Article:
Following the Young Turk Revolution of 1908, the spread of taxation and conscription, to areas undergoing economic change caused by the construction of new railroads, provoked large revolts among the Druzes of the Hauran. The rebellion in Hauran erupted in May 1909, when a business dispute between Druze chief Yahia bey Atrash in the village of Busra al-Harir escalated into a clash of arms between the Druze and Ottoman-backed local villagers. A year of truce attempts followed, but failed to achieve any stability in the area and prompting an Ottoman response. Sami Pasha al-Farouqi arrived in Damascus in August 1910, leading an Ottoman expeditionary force of some 35 battalions, began advancing on Druze positions on 18 or 19 September; the first battle took place on 1-2 October. A second battle was fought on 12 October. By 8 November, the rebellion had disintegrated. Sami Pasha al-Farouqi arrived in Damascus in August 1910, leading an Ottoman expeditionary force of some 35 battalions, Though the Druze recognized their inferiority against such a force, several clashes followed.

Zuqan al-Atrash led a fierce battle against the Ottomans near al-Kafr, where he faced the forces of Sami Pasha al-Farouqi. After engaging Ottoman troops in two villages the Druze resistance collapsed. Sami Pasha succeeded in occupying the whole Jabal el-Druze; the rebellion ended with massive casualties among the Druze inhabitants of the Hauran, reaching as much as 10% of the population. The number of killed is put at 2,000 with a similar number of wounded and hundreds of imprisoned, taken into custody in Damascus and Acre; this led to significant depopulation of entire areas within the region. Zuqan, the leader of the revolt, was captured and executed in 1911. Following the collapse of the Druze revolt, al-Farouqi launched a campaign to disarm the Druze population - some 10,000 rifles were collected. Al-Farouqi performed a census of the Hauran area, ordering 200,000 cards from Istanbul for the purpose. Taxes were collected and arrears in cattle extracted when taxation was not available. Furthermore, one thousand Druze were conscripted into the Ottoman army and scattered throughout the empire.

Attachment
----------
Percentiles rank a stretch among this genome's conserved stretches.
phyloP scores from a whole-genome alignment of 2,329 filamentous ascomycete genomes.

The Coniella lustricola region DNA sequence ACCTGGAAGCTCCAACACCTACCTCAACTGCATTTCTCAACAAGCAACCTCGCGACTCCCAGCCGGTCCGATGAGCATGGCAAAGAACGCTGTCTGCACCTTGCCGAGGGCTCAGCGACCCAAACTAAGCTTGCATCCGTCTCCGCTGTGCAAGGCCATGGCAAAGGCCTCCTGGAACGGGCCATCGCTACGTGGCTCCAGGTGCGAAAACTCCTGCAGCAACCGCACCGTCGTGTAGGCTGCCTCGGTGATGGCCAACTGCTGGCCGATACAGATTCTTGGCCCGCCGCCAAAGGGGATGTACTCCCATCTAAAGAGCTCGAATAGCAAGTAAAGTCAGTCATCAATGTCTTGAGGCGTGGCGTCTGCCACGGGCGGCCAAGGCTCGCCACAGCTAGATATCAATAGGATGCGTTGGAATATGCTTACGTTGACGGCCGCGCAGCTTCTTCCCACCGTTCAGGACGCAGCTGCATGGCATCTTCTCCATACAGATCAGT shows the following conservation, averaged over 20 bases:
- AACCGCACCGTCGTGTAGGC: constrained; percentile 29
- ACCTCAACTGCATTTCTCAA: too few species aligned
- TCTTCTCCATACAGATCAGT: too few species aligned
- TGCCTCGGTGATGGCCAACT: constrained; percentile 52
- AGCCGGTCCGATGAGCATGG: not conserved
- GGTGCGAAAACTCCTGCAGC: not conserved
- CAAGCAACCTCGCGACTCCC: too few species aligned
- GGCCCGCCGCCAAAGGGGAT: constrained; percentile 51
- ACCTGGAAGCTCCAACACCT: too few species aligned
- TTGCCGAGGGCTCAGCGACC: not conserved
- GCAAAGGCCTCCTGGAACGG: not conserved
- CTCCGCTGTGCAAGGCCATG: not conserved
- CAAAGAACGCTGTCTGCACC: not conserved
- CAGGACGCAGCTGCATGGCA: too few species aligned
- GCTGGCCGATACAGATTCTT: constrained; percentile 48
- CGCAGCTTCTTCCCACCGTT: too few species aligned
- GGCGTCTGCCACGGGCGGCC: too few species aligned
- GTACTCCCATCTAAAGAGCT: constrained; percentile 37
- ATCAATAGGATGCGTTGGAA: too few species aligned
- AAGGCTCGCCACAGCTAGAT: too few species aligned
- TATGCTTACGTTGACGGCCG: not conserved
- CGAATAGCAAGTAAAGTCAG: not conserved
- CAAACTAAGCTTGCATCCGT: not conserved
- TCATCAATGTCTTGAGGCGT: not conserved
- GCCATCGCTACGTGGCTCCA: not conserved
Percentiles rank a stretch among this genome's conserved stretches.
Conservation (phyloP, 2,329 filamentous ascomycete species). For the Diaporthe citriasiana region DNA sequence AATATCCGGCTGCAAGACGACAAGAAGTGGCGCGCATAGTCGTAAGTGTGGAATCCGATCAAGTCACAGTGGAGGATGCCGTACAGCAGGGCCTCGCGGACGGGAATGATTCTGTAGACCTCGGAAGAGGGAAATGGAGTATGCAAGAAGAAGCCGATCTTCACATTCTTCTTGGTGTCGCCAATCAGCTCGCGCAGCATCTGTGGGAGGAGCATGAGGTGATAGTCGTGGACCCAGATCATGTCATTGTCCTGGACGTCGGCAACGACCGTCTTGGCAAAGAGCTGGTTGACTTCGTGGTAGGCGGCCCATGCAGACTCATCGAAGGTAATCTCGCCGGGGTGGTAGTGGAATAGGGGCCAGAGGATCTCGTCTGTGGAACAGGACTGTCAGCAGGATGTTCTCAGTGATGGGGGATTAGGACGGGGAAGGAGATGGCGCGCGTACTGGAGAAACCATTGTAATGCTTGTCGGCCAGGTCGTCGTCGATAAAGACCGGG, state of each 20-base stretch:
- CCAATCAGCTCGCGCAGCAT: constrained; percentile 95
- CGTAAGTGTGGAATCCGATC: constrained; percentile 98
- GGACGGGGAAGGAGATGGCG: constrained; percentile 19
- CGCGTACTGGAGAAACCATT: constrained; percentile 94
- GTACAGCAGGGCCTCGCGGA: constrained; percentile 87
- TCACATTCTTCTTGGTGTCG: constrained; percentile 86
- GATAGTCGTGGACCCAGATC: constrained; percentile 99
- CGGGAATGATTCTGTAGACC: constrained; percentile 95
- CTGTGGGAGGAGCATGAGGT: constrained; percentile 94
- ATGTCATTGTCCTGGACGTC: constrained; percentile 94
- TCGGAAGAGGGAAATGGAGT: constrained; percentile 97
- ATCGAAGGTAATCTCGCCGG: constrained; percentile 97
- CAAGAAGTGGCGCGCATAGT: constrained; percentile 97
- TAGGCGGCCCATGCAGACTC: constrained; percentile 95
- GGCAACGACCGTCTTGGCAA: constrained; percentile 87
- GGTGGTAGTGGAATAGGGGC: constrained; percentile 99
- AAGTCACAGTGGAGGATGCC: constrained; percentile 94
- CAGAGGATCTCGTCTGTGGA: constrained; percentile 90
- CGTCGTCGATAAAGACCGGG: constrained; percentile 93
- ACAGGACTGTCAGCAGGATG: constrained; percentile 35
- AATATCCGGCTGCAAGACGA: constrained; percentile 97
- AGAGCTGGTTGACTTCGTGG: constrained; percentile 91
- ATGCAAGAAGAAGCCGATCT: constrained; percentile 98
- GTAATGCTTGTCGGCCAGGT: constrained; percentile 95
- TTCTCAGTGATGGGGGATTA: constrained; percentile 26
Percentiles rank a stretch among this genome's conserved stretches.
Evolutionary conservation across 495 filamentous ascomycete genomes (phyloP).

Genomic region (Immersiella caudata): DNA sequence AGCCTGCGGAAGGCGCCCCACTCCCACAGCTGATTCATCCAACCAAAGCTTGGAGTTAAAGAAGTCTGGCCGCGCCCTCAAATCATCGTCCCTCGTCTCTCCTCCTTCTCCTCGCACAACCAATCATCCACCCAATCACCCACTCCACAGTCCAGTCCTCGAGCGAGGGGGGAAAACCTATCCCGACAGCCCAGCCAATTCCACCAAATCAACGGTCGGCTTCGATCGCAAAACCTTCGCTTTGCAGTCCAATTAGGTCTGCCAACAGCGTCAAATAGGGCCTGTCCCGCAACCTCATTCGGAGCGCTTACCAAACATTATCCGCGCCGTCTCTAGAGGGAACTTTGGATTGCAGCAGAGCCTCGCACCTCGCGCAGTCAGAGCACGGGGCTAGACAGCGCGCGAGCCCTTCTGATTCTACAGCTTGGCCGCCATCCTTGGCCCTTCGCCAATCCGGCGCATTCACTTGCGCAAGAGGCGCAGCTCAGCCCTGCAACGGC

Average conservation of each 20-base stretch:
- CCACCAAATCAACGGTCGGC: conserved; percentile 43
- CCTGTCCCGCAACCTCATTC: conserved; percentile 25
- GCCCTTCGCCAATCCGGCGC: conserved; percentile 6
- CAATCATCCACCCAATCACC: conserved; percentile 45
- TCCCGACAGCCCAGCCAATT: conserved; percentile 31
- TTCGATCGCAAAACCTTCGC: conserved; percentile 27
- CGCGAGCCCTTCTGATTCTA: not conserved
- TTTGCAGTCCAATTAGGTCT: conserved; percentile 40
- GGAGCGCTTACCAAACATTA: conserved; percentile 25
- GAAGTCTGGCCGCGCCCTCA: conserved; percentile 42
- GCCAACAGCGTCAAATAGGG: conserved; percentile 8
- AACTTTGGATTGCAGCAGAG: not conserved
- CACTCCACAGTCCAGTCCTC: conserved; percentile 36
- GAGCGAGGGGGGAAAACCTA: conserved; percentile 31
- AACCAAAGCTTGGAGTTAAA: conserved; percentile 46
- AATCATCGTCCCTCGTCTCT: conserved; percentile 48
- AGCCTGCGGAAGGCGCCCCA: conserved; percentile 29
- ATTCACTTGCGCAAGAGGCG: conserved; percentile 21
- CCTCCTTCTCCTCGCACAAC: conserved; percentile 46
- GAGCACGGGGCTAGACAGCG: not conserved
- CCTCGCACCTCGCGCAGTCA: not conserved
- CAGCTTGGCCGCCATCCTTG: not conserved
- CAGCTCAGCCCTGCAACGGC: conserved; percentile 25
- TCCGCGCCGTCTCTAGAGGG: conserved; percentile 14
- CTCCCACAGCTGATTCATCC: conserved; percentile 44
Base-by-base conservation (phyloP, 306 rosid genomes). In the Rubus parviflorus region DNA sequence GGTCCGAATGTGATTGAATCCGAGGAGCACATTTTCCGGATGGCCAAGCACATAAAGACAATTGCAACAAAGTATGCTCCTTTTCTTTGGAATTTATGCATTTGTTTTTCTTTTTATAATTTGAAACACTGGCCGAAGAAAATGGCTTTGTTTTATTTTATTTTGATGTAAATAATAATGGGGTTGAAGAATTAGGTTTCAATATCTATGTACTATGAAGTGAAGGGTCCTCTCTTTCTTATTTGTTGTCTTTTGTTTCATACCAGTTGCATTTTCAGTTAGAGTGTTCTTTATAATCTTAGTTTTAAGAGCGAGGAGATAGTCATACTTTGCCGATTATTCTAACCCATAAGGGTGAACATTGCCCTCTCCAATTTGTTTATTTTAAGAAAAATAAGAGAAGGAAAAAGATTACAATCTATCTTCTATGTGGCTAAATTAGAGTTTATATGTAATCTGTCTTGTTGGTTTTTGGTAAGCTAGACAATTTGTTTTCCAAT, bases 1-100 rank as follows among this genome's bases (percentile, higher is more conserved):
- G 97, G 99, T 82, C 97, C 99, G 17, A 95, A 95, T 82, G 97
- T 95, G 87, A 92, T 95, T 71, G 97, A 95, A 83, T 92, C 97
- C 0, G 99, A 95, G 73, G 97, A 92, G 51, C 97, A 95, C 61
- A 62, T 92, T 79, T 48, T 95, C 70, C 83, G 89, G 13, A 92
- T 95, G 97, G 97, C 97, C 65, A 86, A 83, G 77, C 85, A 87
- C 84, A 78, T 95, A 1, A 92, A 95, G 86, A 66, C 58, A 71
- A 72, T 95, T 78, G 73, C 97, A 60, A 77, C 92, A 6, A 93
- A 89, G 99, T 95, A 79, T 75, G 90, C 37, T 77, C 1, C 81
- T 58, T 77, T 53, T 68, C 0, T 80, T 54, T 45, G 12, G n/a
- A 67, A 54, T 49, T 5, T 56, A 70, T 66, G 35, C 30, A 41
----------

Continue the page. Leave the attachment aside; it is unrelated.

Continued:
The Druze campaign of 1910 became a starting point to cancel a "policy of exceptions" in Ottoman Syria implementing similar measures in Jabal Ajlun, as well as during the Karak revolt in Transjordan. During the First World War, the Ottomans left Jabal al-Druze in peace. Sultan al-Atrash, son of Zuqan al-Atrash, was able to get in touch with Pan-Arab movements and with the Arab Revolt in Hijaz; when Arab forces reached Aqaba, he sent a thousand men to join the revolt. He joined them himself with another 300 men, his forces were the first to enter Damascus and raise the Arab flag on the government house on September 29, 1918. Sultan al-Atrash was in good relations with the Hashemite Emir Faisal, leader of the Arab forces in the revolt. Sultan was awarded the title of Emir and the rank of a General in the Syrian army, the equivalent of the title of Pasha. In 1920, al-Atrash family was supporting the short-living Arab Kingdom of Syria, re-occupied by France after the Battle of Maysalun on July 24, 1920.